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Greg Mortenson

About the author:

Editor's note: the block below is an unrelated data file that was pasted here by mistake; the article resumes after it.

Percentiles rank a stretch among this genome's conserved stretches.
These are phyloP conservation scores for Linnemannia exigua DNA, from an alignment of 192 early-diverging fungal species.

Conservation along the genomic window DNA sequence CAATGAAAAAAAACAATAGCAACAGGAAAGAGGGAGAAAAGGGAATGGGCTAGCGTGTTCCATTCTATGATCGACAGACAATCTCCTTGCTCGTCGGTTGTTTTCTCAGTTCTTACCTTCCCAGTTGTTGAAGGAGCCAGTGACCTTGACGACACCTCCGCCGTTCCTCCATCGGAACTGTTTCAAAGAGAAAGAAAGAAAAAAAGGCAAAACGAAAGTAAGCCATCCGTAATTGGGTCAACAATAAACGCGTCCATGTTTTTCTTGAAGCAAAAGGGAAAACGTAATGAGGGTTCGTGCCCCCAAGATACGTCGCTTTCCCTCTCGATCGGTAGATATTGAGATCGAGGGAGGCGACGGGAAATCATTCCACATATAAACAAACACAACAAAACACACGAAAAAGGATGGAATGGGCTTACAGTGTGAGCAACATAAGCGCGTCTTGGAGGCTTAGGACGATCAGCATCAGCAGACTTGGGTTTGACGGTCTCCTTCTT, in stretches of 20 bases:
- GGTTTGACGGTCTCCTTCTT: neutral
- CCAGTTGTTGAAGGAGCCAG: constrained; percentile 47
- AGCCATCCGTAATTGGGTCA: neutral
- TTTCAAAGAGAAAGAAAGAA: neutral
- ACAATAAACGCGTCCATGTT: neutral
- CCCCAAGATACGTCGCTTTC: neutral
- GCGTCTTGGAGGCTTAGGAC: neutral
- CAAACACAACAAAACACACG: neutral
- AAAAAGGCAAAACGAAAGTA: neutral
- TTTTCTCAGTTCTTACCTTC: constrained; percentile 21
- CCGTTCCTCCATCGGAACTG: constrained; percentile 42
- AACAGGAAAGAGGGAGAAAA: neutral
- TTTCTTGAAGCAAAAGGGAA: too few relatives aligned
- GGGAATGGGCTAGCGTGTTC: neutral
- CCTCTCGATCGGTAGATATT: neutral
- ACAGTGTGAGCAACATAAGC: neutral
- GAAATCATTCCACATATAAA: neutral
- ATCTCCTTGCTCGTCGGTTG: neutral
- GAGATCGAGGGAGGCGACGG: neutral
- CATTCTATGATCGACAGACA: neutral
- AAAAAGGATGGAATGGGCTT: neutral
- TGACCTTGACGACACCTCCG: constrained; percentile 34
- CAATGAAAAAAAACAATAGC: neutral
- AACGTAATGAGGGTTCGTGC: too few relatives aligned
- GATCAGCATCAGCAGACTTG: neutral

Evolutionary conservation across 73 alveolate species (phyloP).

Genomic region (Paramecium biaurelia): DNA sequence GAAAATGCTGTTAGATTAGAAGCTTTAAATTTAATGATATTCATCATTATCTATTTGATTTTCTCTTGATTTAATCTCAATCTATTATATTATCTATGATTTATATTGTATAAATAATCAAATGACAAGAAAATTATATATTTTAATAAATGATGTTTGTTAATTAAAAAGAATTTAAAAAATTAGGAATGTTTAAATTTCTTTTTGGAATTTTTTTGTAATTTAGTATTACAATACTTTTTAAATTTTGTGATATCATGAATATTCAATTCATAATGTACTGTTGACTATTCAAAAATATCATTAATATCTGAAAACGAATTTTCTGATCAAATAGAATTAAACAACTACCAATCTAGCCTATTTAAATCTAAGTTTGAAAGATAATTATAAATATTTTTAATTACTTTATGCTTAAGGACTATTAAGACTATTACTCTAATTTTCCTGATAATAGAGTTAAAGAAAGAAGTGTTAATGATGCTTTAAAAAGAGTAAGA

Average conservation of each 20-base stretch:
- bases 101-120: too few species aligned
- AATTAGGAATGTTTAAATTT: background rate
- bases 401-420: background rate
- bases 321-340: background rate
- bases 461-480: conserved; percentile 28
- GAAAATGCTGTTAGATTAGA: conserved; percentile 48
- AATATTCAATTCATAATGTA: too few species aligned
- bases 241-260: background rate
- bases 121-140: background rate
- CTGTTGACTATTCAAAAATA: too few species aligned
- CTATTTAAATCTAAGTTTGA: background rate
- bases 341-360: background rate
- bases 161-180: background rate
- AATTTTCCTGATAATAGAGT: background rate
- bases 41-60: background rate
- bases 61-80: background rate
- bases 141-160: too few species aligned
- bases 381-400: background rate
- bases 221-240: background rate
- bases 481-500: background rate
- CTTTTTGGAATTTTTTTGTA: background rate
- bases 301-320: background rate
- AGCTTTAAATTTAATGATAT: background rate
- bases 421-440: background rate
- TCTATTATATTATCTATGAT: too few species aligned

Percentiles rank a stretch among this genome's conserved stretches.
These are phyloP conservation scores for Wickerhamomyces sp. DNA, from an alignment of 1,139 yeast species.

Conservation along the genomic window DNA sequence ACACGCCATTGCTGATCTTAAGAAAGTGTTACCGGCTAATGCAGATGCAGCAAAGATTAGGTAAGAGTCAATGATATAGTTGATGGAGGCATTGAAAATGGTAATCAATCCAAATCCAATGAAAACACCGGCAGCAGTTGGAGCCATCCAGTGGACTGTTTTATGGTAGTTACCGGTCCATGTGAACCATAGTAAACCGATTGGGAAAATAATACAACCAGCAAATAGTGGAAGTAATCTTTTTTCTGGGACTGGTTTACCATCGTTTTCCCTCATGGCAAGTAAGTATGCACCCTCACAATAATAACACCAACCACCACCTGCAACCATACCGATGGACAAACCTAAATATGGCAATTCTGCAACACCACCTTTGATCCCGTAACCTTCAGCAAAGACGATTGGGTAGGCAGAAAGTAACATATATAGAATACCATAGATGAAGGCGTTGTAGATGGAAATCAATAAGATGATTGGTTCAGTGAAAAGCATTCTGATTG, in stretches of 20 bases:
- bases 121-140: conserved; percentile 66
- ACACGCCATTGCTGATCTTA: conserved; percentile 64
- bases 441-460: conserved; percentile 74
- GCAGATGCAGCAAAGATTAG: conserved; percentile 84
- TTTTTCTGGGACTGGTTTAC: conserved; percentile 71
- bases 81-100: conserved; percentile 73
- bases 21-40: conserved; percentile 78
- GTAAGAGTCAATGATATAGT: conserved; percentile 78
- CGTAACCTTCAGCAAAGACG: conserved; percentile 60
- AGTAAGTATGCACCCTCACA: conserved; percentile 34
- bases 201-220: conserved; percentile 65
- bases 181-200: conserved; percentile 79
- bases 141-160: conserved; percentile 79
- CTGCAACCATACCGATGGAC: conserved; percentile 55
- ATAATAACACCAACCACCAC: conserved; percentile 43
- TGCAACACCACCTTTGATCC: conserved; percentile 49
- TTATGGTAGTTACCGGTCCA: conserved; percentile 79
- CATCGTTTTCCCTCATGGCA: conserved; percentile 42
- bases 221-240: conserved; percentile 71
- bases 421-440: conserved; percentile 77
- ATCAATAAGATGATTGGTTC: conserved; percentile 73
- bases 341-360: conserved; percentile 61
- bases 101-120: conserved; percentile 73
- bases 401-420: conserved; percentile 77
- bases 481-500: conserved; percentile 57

Greg Mortenson is the co-founder of nonprofit Central Asia Institute www.ikat.org, Pennies For Peace www.penniesforpeace.org, and co-author of New York Times bestseller ‘Three Cups of Tea’ www.threecupsoftea.com which has been a # 1 New York Times bestseller for 82 weeks since its January 2007 release, and was Time Magazine Asia Book of The Year. On August 14th, 2008, Pakistan’s government announced on its Independence Day, that Greg Mortenson will receive Pakistan’ highest civil award, Sitara-e-Pakistan (“Star of Pakistan”) for his courage and humanitarian effort to promote education, and literacy in rural areas for the last fifteen years. Pakistan’s President will confer the award on March 23rd, 2009, in a official ceremony in Islamabad. Mortenson was born in Minnesota in 1957. He grew up on the slopes of Mt. Kilimanjaro, Tanzania (1958 to 1973). His father Dempsey, co-founded Kilimanjaro Christian Medical Center (KCMC) www.kcmc.ac.tz a teaching hospital, and his mother, Jerene, founded the International School Moshi www.ismoshi.org He served in the U.S. Army in Germany during the Cold War (1977-1979), where he received the Army Commendation Medal, and later graduated from the University of South Dakota (1983), and pursued graduate studies in neurophysiology. On July 24th, 1992, Mortenson’s younger sister, Christa, died from a massive seizure after a lifelong struggle with epilepsy on the eve of a trip to visit Dysersville, Iowa, where the baseball movie, ‘Field of Dreams’, was filmed in a cornfield. In 1993, to honor his sister’s memory, Mortenson climbed Pakistan’s K2, the world’s second highest mountain in the Karakoram range. After K2, while recovering in a local village called Korphe, Mortenson met a group of children sitting in the dirt writing with sticks in the sand, and made a promise to help them build a school. From that rash promise, grew a remarkable humanitarian campaign, in which Mortenson has dedicated his life to promote education, especially for girls, in remote regions of Pakistan and Afghanistan. As of 2008, Mortenson has established over 78 schools in rural and often volatile regions of Pakistan and Afghanistan, which provide education to over 28,000 children, including 18,000 girls, where few education opportunities existed before. His work has not been without difficulty. In 1996, he survived an eight day armed kidnapping in the Northwest Frontier Province NWFP tribal areas of Pakistan, escaped a 2003 firefight with feuding Afghan warlords by hiding for eight hours under putrid animal hides in a truck going to a leather-tanning factory. He has overcome two fatwehs from enraged Islamic mullahs, endured CIA investigations, and also received hate mail and death threats from fellow Americans after 9/11, for helping Muslim children with education. Mortenson is a living hero to rural communities of Afghanistan and Pakistan, where he has gained the trust of Islamic leaders, military commanders, government officials and tribal chiefs from his tireless effort to champion education, especially for girls. He is one of few foreigners who has worked extensively for fifteen years (spending over 67 months) in the region now considered the front lines of the war on terror. NBC newscaster, Tom Brokaw, calls Mortenson, “one ordinary person, with the right combination of character and determination, who is really changing the world”. Congresswoman Mary Bono (Rep – Cali.) says, "I've learned more from Greg Mortenson about the causes of terrorism than I did during all our briefings on Capitol Hill. He is a true hero, whose creativity, courage, and compassion exemplify the true ideals of the American spirit.” Mortenson advocates girls’ education as the top priority to promote economic development, peace and prosperity, and says, “you can drop bombs, hand out condoms, build roads, or put in electricity, but until the girls are educated a society won’t change”. While not overseas half the year, Mortenson, 50, lives in Bozeman, Montana with his wife, Dr. Tara Bishop, a clinical psychologist, and two children.




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